John J. Kelley

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Not to be confused with John A. Kelley, another distance runner, similarly named.
John J. Kelley
Personal information
Born (1930-12-24)December 24, 1930
Norwich, Connecticut, U.S.
Died August 21, 2011(2011-08-21) (aged 80)
North Stonington, Connecticut, U.S.

John Joseph Kelley (December 24, 1930 – August 21, 2011) was the winner of the 1957 Boston Marathon and the marathon at the 1959 Pan American Games[1] and a member of two United States Olympic Marathon teams. He was often dubbed John "The Younger" to avoid confusion with Johnny "The Elder" Kelley, the winner of the 1935 and 1945 Boston Marathons. The two men were not related.

Career summary[edit]

Kelley was born in Norwich, Connecticut. He began racing in marathons during his college years. From 1950-54, he attended Boston University, located about a mile from the Boston Marathon finish line. While there, he excelled in team races and would run his first two Boston Marathons, in 1953 and 1954. He finished fifth in the 1953 race before following up with a 7th place finish the next year. After graduating, he finished 2nd in the 1956 Boston Marathon and made his way onto the U.S. Olympic Marathon team which competed in Melbourne, Australia during the same year. He would go on to win the Boston Marathon outright in 1957 while setting a new course record on the remeasured course.

After his win at Boston, Kelley would win several other marathons, including eight consecutive wins of the Yonkers Marathon in Yonkers, New York.[2] As a result of his record setting performance at Yonkers in 1960, he again found his way onto the U.S. Olympic Marathon team and competed in the 1960 Olympics in Rome. He placed 21st and 19th in the Melbourne and Rome Olympic marathons, respectively.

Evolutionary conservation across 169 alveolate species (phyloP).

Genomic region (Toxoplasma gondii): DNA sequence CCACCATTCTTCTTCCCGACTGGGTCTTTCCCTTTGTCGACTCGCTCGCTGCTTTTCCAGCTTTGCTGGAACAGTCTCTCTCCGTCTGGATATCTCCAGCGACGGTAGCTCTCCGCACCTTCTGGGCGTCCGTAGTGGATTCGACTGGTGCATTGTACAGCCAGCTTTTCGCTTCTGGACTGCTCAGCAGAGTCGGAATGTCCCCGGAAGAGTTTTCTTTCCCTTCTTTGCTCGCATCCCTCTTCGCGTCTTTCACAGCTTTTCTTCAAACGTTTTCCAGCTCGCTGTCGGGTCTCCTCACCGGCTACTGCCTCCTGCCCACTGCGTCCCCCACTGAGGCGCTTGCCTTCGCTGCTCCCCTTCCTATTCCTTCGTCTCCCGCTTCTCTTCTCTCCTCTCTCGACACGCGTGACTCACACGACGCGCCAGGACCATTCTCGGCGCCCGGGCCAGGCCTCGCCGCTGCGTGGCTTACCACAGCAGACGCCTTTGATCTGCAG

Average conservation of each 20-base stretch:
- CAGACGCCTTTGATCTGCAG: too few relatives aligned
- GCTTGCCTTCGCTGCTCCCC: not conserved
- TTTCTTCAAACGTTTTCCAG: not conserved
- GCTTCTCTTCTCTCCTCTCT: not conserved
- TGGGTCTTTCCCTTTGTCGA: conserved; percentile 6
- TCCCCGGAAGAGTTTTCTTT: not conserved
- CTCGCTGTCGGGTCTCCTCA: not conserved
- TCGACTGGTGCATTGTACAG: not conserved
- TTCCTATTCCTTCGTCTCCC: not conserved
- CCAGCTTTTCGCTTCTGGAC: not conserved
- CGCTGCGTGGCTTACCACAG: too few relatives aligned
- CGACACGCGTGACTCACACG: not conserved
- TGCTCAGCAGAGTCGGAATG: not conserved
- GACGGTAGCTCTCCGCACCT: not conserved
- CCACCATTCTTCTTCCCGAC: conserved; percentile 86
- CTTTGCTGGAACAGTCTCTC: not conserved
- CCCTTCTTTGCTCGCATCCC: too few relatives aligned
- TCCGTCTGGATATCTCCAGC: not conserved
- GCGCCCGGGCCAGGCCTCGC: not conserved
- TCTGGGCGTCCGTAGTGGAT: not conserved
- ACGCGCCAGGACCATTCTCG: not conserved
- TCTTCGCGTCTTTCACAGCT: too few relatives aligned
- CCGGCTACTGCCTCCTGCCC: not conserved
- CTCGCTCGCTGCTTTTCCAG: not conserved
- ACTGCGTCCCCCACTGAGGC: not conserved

John J. Kelley's Boston Marathons[edit]

Trivia[edit]

Kelley is the only male runner to ever win both the Boston Marathon and the Mount Washington Road Race, which he won in 1961. Another runner, Jacqueline Gareau, has also won both. He made the ascent in one hour and 8 minutes 54 seconds, nearly seven minutes faster than the winning times in the three previous years the race had been held, 1936-1938.

Later years[edit]

After his career as a runner ended, he went on to a successful career as high school running coach. At Fitch High School in Groton, Connecticut, Kelley coached Amby Burfoot, winner of the 1968 Boston Marathon, and Julia Chase, the first woman to successfully challenge the gender barrier of the Amateur Athletic Union. In addition to coaching, he found work over the years as a newspaper columnist, free lance writer, cab driver and running wear store co-owner.

Personal life[edit]

Kelley married Jacinta C. Braga in 1953, and together they had three children, Julia, Kathleen, and Eileen.

Death[edit]

Kelley died in North Stonington, Connecticut at the age of 80 on August 21, 2011.[3]

See also[edit]

References[edit]

  1. ^ Pan American Games website
  2. ^ Colaizzo, Pete; Hauman,Riel; Wilson, Maurice; Civai, Franco (2007-01-19). "Most Wins within a Single Race Series". Association of Road Racing Statisticians. Retrieved 2007-01-23. 
  3. ^ Litsky, Frank (August 21, 2011), John J. Kelley, Marathon Champion, Dies at 80, The New York Times 

External links[edit]